CLEEN Phase III is also focused on assessment of jet fuels that could provide reductions in emissions or improvements in efficiency, including fuels that enable advancements in aircraft and engine design. This includes both conventional and alternative jet fuels.
|Goal Area||CLEEN Phase I||CLEEN Phase II||CLEEN Phase III|
|Noise Reduction Goal||25 dB cumulative noise reduction cumulative to Stage 5||25 dB cumulative noise reduction relative to Stage 5 and/or reduces community noise exposure|
|Fuel Burn Goal||33% reduction (relative to year 2000 best-in-class in-service aircraft)||40% reduction (relative to year 2000 best-in-class in-service aircraft)||20% below CAEP/10 CO2 standard|
|NOx Emissions Reduction Goal||60% margin to CAEP/6 landing/take-off NOx emissions standard||70% margin to CAEP/8 landing/take-off NOx emissions standard|
|Particulate Matter Emissions Reduction Goal||–||–||Reduction relative to CAEP/11 standard|
|Entry into Service Target||2018||2026||2031|
For more information on the CLEEN Program, its benefits, and accomplishments to date, please see the CLEEN Program Summary and Status Report.
In addition to the aircraft technology development work under CLEEN, phases I and II of the program have supported fuel properties and performance testing and demonstrations. This testing facilitates new sustainable aviation fuel approvals by standard setting organization ASTM International. For more information on the full scope of FAA's SAF activities, please see the Sustainable Aviation Fuels site.
The third phase of the CLEEN Program also aims to advance the development and introduction of hydrocarbon jet fuels for aviation that could enable improvements in fuel efficiency and reductions in emissions. This includes fuel blends. The CLEEN Program is interested in fuels that are drop-in compatible with the existing pipeline and airport fueling infrastructure, but have changes in their composition that could help an aircraft meet the CLEEN Program goals.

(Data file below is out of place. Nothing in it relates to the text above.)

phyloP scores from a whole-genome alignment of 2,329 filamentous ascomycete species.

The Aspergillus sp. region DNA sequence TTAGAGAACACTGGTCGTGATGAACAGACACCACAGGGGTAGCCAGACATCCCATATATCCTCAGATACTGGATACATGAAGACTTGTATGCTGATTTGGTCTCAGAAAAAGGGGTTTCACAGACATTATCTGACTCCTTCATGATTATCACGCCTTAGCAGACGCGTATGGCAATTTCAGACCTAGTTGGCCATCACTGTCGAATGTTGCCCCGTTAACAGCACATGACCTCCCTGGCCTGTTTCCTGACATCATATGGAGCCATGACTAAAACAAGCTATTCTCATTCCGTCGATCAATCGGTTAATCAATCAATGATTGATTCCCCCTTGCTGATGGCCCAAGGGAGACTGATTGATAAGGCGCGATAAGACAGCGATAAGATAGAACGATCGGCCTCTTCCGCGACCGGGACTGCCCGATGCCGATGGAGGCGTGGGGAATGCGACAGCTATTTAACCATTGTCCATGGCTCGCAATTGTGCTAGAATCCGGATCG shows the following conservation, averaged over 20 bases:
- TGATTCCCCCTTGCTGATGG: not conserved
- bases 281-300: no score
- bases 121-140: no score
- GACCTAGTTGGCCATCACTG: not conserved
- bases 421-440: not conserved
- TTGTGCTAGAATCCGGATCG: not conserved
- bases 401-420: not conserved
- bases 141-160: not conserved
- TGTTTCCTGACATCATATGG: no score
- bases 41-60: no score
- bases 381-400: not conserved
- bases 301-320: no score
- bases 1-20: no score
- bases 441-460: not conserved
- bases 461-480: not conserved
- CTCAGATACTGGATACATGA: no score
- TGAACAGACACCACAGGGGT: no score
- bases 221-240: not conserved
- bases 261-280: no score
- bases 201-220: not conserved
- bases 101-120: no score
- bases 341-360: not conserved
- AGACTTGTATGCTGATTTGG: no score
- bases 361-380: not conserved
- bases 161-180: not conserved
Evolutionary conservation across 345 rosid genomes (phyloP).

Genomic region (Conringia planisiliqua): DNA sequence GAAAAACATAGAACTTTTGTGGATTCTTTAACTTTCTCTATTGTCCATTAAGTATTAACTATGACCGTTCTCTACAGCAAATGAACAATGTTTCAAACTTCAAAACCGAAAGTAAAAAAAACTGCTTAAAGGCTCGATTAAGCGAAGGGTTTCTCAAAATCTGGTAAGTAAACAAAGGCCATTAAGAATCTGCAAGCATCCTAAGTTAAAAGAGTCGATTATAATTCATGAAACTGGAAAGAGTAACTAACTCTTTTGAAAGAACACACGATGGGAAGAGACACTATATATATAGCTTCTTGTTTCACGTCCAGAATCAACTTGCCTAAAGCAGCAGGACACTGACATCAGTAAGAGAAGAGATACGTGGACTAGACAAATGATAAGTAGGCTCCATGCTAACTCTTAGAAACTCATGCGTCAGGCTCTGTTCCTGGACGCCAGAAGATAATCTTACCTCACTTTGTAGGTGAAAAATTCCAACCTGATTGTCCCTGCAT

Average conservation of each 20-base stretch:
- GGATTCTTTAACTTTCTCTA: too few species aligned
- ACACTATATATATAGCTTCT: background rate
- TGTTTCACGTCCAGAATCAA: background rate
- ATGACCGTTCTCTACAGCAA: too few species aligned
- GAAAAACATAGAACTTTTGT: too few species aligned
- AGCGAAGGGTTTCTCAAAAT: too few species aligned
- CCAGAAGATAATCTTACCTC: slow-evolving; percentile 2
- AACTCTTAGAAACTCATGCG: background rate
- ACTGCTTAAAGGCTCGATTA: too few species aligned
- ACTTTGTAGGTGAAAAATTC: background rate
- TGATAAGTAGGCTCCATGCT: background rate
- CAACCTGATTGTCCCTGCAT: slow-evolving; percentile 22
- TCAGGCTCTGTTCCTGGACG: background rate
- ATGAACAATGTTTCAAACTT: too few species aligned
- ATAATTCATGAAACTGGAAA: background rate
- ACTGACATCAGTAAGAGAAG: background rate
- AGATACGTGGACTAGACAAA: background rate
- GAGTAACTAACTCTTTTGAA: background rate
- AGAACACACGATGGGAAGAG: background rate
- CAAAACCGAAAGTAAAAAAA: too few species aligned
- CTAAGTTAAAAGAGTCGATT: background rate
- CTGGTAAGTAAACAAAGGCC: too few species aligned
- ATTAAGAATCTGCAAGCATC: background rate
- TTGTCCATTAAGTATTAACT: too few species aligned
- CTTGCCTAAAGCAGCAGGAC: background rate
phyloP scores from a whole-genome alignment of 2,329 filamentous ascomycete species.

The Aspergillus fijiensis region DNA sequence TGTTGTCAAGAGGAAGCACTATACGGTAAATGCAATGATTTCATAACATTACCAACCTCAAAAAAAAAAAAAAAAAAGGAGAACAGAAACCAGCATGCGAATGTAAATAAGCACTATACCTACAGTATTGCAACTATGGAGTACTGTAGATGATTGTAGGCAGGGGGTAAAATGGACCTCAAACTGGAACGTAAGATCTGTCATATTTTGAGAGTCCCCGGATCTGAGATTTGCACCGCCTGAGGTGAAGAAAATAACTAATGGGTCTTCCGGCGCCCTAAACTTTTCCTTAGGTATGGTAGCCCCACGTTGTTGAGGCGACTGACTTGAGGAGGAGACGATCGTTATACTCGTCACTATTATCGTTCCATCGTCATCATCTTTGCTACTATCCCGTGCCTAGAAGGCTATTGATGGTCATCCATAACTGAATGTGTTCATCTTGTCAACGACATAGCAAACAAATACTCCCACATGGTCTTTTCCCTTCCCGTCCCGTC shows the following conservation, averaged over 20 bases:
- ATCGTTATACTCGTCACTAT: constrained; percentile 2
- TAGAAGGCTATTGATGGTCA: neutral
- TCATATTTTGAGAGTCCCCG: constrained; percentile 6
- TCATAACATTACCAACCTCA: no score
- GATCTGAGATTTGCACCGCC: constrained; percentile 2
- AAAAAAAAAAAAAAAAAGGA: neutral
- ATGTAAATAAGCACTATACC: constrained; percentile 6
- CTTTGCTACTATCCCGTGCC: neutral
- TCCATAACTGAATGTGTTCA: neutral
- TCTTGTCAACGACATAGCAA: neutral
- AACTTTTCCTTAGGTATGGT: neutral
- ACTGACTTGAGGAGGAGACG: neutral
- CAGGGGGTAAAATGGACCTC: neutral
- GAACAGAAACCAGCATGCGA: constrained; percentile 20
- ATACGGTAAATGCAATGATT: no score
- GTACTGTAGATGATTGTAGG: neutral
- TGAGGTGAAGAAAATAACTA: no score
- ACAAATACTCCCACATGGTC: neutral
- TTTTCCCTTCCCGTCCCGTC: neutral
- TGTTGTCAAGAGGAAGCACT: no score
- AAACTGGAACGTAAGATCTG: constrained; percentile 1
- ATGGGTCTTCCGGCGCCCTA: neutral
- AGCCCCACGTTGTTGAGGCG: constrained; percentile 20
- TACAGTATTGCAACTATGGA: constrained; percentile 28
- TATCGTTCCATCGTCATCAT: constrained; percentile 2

Technology Assessment Activities
In addition to the technology and fuel development activities described above, CLEEN conducts independent technology modeling and benefits assessments. This was initially done through the now complete PARTNER Center of Excellence Project 36 with the Georgia Institute of Technology. This work has continued under the Aviation Sustainability Center of Excellence (ASCENT) to model and assess aircraft technology for CLEEN Phase II (ASCENT Project 37), as well as other emerging technologies and their impacts on aircraft environmental metrics (ASCENT Project 10).
The CLEEN program holds biannual consortium meetings occurring in May and November of each year. During the meeting companies provide detailed descriptions of the progress of their technology development projects. While the majority of the meeting consists of government-only review sessions, the meeting also includes one open day where companies share highlights of their work with the general public. Please contact email@example.com for more information.
The next Consortium Meeting will be held November 1-5, 2021.
If you are interested in attending, please contact us at firstname.lastname@example.org.
CLEEN Reports & Meetings
- CLEEN Phase I Reports
- CLEEN Consortium Meeting — October 2010
- CLEEN Consortium Meeting — November 2011
- CLEEN Consortium Meeting — November 2012
- CLEEN Consortium Meeting — November 2013
- CLEEN Consortium Meeting — November 2014
- CLEEN Phase II Reports
- CLEEN Phase II Consortium Meeting — May 2016
- CLEEN Phase II Consortium Meeting — November 2016
- CLEEN Phase II Consortium Meeting — May 2017
- CLEEN Phase II Consortium Meeting — November 2017
- CLEEN Phase II Consortium Meeting — May 2018
- CLEEN Phase II Consortium Meeting — November 2018
- CLEEN Phase II Consortium Meeting — May 2019
- CLEEN Phase II Consortium Meeting — November 2019
- CLEEN Phase II Consortium Meeting — May 2020
- CLEEN Phase II Consortium Meeting — October 2020
- CLEEN Phase II Consortium Meeting — May 2021